We encourage our clients to begin design early and spend plenty of time in between design meetings to consider the concepts – to “live in the design.”
Contemporary, cottage, craftsman, French provincial – these terms may mean different things to you than to your architect. The best way to communicate is with photographs. We encourage you to create a scrapbook of photos that appeal to you. Organize it by room – exterior, kitchen, master bathroom, etc. The more prepared and organized you are, the better your architect will understand your goals for your new home. Create a wishlist, room by room. Include features, your plans for using the room, special pieces of furniture you intend to bring to the space and anything else that will help the team understand your vision.
These hand-drawn, sketchy, artistic translations are fun to look at and even more fun to play with. They capture the initial statement of a lifestyle quickly and inexpensively. Every architect has his or her own process, but most will present hand-drawn, loose concepts at the first design review.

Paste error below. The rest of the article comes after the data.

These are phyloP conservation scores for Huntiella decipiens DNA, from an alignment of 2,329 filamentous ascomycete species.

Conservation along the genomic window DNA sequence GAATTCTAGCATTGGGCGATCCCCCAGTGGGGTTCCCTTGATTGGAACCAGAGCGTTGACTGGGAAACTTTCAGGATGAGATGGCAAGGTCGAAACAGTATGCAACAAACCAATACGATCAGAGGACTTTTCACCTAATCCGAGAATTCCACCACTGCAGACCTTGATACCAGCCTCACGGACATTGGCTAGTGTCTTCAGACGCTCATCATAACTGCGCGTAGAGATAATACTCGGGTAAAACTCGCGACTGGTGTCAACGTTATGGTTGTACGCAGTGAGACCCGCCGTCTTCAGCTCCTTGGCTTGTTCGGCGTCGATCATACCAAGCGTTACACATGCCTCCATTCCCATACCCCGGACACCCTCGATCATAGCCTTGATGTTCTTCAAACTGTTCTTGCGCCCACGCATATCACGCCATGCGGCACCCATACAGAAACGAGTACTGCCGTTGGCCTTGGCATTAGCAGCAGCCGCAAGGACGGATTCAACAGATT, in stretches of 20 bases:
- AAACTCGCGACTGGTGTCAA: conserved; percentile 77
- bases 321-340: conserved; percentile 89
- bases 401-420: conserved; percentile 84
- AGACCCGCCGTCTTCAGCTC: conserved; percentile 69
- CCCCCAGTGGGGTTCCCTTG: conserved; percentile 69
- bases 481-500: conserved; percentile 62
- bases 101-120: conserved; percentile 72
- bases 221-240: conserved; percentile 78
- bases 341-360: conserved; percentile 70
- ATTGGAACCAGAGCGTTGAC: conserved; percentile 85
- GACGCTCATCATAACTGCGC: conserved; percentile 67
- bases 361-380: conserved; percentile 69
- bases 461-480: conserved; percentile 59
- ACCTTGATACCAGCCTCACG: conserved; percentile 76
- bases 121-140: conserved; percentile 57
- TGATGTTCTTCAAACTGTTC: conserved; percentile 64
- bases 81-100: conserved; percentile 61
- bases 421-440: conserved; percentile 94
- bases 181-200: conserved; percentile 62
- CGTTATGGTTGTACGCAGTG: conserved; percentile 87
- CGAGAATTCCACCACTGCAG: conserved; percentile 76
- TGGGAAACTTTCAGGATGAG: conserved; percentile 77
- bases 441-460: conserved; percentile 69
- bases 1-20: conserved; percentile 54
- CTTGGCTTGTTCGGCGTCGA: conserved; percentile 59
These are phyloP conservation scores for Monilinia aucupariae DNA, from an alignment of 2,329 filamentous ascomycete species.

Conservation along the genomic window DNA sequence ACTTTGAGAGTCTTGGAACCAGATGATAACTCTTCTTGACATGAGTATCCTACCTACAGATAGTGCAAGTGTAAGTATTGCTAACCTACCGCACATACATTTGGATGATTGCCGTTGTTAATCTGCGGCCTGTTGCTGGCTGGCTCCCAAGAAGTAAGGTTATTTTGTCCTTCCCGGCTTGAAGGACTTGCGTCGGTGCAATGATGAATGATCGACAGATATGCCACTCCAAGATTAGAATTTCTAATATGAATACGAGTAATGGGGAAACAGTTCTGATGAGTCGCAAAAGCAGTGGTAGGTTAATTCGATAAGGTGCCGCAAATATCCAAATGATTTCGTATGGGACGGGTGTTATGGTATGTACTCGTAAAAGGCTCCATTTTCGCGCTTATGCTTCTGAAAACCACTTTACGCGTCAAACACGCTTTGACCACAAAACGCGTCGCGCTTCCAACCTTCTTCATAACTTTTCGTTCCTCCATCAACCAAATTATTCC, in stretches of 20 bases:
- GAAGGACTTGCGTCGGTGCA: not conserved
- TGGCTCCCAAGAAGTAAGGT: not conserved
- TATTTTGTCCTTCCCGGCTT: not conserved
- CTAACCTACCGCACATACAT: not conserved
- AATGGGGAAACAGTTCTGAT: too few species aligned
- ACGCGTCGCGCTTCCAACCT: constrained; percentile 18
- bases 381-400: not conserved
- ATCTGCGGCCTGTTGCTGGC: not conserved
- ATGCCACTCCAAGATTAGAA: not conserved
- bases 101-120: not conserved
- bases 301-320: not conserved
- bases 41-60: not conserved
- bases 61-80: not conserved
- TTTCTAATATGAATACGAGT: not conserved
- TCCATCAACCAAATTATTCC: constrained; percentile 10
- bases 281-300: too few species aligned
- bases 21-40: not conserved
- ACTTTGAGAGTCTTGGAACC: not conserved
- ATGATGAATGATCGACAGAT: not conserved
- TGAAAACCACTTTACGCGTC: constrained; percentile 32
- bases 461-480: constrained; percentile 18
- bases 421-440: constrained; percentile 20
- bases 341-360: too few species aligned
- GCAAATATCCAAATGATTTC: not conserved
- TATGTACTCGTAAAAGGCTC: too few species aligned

Budget at conceptual design stage
At this early stage, it’s too early to solicit actual bids from subcontractors. Instead, we target the budget by identifying an expected cost per square foot. We determine this cost based on our experience and our conversations regarding your home’s amenities, finishes and features.
After perfecting the conceptual design, the architect proceeds to CAD drawings. Eventually a “bid set” of drawings is provided that can be bid on by subcontractors. Once we reach this point, we pause the design process to prepare a formal budget, making sure we’re on track with your budget expectations.